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Ampere: U.S. TV Households Now Average Four Streaming Services

Streaming platforms
(Image credit: Ranker)

LONDON—2020 was a perfect storm to fuel streaming service growth, between the pandemic and its subsequent lockdowns and the launch of a number of major new streaming services. According to a new study by Ampere, that has resulted in the average U.S. household having four streaming services.

In a recent study evaluating the SVOD market in the U.S. and the “big five” Western European markets (France, Germany, Italy, Spain and the U.K.), Ampere found that there were more than 400 million subscriptions to streaming services as of Q3 2020. While U.S. households average four SVOD platforms, European households average two. However, almost 10% are signed up for five or more.

This growth in SVOD popularity leads Ampere to predict that “compounding”—the action of combining and adding to—will characterize global TV for 2021.

With all of the new streaming services available, Ampere believes that compounding (or bundling) multiple services into packages is the next step in the evolution for the streaming market. More than just having all services available through a streaming device, Ampere believes that the combining and discounting of packages of streaming services will grow in the coming year.

Already in 2020 some compounding practices were put into place, as many new streaming services went with an advertising supported (AVOD) streaming model over subscription, or for services like Peacock, offered both a free AVOD plan and a premium subscription with no ads.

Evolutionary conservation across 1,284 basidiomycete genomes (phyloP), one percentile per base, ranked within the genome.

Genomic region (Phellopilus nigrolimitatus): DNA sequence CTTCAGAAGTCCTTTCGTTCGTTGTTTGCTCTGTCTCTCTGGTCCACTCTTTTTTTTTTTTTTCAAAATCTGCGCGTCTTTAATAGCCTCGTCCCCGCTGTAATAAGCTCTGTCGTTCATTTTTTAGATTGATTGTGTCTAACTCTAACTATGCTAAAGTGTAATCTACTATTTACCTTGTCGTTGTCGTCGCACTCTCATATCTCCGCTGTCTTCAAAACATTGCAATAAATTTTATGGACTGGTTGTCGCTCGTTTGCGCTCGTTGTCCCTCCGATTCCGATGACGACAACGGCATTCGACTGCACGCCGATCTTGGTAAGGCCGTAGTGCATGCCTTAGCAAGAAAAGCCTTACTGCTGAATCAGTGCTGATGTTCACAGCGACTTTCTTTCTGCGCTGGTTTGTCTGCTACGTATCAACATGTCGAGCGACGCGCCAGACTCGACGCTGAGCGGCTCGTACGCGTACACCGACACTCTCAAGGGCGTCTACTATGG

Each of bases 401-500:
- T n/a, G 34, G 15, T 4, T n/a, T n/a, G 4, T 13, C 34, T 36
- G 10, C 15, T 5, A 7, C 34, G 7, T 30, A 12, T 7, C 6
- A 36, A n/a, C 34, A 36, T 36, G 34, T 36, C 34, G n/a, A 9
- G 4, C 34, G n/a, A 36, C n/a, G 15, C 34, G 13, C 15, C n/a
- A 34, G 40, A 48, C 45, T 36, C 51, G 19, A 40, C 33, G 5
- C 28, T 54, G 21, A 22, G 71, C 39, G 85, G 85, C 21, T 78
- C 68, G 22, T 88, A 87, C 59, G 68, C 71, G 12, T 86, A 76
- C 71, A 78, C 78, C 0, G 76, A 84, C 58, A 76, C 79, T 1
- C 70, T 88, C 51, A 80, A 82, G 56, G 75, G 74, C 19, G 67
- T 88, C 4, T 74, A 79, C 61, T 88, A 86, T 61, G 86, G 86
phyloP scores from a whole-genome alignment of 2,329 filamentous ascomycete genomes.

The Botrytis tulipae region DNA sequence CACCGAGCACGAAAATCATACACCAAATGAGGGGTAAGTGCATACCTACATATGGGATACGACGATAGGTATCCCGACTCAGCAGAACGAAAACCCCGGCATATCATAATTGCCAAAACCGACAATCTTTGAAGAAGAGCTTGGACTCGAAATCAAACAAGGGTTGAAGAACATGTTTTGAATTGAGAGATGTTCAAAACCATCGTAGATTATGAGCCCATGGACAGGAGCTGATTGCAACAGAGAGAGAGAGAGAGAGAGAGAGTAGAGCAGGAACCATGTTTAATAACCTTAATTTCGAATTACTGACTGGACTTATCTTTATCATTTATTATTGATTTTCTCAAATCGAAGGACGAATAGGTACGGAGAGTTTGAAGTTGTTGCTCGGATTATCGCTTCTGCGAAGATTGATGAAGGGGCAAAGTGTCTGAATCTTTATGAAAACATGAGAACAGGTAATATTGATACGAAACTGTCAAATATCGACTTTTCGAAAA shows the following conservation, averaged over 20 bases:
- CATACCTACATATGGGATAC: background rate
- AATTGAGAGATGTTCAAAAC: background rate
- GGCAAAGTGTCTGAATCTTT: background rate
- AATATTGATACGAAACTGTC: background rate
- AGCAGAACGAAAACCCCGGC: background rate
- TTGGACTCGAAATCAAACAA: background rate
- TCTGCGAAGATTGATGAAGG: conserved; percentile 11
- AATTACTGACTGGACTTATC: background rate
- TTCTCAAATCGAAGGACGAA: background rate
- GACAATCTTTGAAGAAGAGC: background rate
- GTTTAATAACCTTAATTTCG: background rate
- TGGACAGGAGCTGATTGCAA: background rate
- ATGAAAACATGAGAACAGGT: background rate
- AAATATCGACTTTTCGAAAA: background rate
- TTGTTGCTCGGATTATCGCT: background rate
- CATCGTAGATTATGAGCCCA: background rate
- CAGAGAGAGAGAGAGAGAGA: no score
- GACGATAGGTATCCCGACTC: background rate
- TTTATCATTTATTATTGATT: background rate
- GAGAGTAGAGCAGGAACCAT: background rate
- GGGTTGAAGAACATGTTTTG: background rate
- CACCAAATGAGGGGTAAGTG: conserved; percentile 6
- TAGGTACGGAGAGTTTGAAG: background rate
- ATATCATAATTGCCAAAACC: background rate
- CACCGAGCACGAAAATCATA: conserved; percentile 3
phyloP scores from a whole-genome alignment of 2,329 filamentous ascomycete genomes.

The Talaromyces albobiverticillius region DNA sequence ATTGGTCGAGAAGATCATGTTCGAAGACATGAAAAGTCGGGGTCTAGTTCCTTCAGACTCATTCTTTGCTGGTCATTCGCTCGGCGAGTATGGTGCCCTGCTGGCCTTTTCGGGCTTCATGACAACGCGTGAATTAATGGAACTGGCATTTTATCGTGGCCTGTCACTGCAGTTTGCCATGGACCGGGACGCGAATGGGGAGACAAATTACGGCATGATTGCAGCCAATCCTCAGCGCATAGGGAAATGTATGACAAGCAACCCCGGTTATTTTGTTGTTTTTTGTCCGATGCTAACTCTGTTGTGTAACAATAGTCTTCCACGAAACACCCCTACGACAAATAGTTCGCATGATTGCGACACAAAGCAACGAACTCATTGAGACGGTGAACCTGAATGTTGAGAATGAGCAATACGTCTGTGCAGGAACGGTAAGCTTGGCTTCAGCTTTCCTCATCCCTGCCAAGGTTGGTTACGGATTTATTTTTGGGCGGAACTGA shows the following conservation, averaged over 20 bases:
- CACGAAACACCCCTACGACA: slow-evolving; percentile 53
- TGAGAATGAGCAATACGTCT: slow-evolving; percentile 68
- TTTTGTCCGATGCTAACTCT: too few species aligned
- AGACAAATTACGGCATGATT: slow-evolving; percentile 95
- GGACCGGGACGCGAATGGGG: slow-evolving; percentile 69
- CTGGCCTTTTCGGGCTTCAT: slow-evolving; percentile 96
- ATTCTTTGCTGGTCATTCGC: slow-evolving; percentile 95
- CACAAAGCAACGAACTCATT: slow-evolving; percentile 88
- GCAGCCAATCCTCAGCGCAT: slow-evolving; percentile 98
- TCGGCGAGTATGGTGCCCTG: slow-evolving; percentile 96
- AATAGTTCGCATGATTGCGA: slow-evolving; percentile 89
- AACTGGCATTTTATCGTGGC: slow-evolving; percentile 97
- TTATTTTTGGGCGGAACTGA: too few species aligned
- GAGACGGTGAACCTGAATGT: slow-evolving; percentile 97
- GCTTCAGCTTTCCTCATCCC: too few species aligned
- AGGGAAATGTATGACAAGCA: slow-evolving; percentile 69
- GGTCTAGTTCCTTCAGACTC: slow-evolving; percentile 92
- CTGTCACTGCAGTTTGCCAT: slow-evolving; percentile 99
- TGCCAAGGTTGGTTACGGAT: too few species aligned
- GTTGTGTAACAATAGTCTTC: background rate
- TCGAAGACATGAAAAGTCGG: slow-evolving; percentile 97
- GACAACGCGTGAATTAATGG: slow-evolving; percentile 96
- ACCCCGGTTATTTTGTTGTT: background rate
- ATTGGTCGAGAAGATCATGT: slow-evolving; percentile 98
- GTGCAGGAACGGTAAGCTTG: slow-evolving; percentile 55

Specific areas that Ampere believes compounding will impact streaming business in 2021 include the supply chain, with the concept of international distribution to prioritize own-platforms for global rollouts accelerating in 2021; an acceleration of collaborative services, giving services a competitive edge in the ever growing streaming market; and an increase in content offerings within single streaming platforms, including non-niche streaming services looking to combine entertainment, drama, reality, documentary, news, kids and sports into single services.

“AVOD, studio-direct streaming launches, the strengthening of local and broadcaster-led streaming and the turbo boost that came out of the blue in the form of COVID-19 have brought the industry to a pivot point,” said Guy Bisson, research director, Ampere. “That pivot point will lead to a shift in thinking that will change the way content creators, distributors and content aggregators, platforms and channels think about streaming in the wider TV market. In 2021, compounding is here to stay in every portion of the streaming value chain.”

For more information, visit www.ampereanalysis.com.